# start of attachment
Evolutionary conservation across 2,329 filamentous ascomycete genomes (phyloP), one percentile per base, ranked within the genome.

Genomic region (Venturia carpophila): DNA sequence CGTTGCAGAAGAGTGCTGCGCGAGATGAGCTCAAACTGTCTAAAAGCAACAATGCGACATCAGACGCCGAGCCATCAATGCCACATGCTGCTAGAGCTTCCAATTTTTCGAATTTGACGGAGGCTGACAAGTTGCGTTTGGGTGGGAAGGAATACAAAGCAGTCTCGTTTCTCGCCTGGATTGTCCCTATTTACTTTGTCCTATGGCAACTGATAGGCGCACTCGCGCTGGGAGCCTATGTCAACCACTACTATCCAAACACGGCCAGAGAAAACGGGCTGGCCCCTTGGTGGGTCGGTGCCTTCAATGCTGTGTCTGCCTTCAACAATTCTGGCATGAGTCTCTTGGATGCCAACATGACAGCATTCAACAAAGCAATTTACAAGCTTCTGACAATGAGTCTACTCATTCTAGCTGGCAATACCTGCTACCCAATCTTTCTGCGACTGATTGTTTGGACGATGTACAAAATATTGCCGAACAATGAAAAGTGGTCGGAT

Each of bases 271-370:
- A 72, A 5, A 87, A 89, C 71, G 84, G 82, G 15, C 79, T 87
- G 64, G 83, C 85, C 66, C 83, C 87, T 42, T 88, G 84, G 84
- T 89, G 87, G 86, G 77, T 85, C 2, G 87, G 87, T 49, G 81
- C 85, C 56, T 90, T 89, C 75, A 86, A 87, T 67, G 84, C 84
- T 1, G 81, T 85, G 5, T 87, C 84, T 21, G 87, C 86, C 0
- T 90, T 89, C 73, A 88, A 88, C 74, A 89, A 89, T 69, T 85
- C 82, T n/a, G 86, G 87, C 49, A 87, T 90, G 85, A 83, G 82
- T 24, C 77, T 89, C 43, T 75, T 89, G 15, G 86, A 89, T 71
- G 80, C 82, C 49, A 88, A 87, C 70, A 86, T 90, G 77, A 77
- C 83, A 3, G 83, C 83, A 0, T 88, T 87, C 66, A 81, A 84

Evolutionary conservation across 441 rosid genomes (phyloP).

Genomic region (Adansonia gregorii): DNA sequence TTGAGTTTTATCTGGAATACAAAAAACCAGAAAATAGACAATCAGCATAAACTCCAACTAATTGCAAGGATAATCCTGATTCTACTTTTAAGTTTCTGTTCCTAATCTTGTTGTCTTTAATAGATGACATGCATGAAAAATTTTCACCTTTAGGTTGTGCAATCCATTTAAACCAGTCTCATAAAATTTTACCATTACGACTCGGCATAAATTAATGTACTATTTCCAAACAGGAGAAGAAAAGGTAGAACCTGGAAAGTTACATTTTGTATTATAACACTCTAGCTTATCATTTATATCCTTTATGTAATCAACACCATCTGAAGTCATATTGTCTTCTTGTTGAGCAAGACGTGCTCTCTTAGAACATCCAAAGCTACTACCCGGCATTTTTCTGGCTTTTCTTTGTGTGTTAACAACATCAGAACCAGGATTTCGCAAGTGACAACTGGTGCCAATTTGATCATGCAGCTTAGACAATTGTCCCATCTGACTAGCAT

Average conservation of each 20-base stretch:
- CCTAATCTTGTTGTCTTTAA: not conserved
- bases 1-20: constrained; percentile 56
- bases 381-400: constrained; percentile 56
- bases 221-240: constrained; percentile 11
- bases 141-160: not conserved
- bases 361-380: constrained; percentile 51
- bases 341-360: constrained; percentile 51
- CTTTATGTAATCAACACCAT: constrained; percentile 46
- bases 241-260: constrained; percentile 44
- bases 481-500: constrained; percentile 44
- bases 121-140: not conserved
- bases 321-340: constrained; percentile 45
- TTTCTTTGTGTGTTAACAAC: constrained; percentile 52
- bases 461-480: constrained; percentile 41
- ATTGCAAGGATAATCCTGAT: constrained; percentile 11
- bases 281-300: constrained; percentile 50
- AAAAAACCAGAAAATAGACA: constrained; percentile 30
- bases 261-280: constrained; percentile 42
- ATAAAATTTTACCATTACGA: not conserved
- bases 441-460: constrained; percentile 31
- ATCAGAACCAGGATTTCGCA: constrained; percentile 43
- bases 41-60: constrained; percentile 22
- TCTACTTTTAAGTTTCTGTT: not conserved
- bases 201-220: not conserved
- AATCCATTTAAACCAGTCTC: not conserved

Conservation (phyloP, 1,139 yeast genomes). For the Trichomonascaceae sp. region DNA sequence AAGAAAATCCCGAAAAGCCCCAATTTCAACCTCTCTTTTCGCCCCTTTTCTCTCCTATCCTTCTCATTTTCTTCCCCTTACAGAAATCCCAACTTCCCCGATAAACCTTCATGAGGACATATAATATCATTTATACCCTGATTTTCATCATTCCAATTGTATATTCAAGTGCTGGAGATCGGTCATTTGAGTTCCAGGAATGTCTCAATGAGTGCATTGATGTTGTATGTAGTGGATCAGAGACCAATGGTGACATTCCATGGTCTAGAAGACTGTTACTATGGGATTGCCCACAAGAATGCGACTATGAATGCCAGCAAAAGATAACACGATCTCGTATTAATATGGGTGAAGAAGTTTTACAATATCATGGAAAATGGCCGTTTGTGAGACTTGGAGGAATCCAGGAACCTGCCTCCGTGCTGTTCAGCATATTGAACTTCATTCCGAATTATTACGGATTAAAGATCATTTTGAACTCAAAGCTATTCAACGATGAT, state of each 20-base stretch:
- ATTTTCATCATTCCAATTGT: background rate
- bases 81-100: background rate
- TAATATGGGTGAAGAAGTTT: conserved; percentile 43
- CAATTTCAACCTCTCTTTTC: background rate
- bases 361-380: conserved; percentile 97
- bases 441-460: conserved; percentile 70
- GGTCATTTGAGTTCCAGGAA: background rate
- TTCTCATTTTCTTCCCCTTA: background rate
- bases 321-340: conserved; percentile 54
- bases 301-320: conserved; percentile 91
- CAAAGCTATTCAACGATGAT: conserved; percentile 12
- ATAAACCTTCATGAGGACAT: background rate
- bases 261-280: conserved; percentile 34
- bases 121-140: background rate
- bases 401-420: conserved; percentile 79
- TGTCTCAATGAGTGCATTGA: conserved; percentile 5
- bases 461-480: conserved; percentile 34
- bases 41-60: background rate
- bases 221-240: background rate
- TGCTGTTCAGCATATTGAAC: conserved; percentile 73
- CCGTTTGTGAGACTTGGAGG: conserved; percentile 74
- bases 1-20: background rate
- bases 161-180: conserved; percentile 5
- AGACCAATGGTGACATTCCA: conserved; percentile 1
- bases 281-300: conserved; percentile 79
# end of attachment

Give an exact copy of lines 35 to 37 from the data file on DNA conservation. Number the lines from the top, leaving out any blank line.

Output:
- ATAAAATTTTACCATTACGA: not conserved
- bases 441-460: constrained; percentile 31
- ATCAGAACCAGGATTTCGCA: constrained; percentile 43